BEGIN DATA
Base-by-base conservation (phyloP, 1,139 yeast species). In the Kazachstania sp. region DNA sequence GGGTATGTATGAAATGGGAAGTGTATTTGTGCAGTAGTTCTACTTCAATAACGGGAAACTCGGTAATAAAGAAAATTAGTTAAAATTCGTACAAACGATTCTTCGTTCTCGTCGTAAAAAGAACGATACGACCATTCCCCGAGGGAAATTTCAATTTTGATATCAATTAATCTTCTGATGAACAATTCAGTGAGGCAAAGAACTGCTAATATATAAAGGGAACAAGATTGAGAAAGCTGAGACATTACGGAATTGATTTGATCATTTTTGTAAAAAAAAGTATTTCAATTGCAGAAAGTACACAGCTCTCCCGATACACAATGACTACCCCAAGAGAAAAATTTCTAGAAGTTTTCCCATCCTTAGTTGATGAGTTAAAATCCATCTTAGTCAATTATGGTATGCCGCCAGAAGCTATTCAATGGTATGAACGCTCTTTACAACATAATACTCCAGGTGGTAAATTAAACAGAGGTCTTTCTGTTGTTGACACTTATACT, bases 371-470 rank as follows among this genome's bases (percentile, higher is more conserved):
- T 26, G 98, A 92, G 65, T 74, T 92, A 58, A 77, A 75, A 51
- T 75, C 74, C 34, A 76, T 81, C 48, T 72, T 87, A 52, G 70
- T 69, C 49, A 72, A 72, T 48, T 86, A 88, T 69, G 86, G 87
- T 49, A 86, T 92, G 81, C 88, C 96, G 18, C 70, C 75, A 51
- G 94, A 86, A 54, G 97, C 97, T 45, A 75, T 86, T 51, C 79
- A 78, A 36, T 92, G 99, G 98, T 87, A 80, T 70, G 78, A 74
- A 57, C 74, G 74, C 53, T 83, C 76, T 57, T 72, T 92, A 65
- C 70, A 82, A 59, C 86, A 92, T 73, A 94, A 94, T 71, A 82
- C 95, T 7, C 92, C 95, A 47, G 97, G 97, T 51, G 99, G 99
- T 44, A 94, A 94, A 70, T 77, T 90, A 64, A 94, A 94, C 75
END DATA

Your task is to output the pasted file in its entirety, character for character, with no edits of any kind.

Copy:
Base-by-base conservation (phyloP, 1,139 yeast species). In the Kazachstania sp. region DNA sequence GGGTATGTATGAAATGGGAAGTGTATTTGTGCAGTAGTTCTACTTCAATAACGGGAAACTCGGTAATAAAGAAAATTAGTTAAAATTCGTACAAACGATTCTTCGTTCTCGTCGTAAAAAGAACGATACGACCATTCCCCGAGGGAAATTTCAATTTTGATATCAATTAATCTTCTGATGAACAATTCAGTGAGGCAAAGAACTGCTAATATATAAAGGGAACAAGATTGAGAAAGCTGAGACATTACGGAATTGATTTGATCATTTTTGTAAAAAAAAGTATTTCAATTGCAGAAAGTACACAGCTCTCCCGATACACAATGACTACCCCAAGAGAAAAATTTCTAGAAGTTTTCCCATCCTTAGTTGATGAGTTAAAATCCATCTTAGTCAATTATGGTATGCCGCCAGAAGCTATTCAATGGTATGAACGCTCTTTACAACATAATACTCCAGGTGGTAAATTAAACAGAGGTCTTTCTGTTGTTGACACTTATACT, bases 371-470 rank as follows among this genome's bases (percentile, higher is more conserved):
- T 26, G 98, A 92, G 65, T 74, T 92, A 58, A 77, A 75, A 51
- T 75, C 74, C 34, A 76, T 81, C 48, T 72, T 87, A 52, G 70
- T 69, C 49, A 72, A 72, T 48, T 86, A 88, T 69, G 86, G 87
- T 49, A 86, T 92, G 81, C 88, C 96, G 18, C 70, C 75, A 51
- G 94, A 86, A 54, G 97, C 97, T 45, A 75, T 86, T 51, C 79
- A 78, A 36, T 92, G 99, G 98, T 87, A 80, T 70, G 78, A 74
- A 57, C 74, G 74, C 53, T 83, C 76, T 57, T 72, T 92, A 65
- C 70, A 82, A 59, C 86, A 92, T 73, A 94, A 94, T 71, A 82
- C 95, T 7, C 92, C 95, A 47, G 97, G 97, T 51, G 99, G 99
- T 44, A 94, A 94, A 70, T 77, T 90, A 64, A 94, A 94, C 75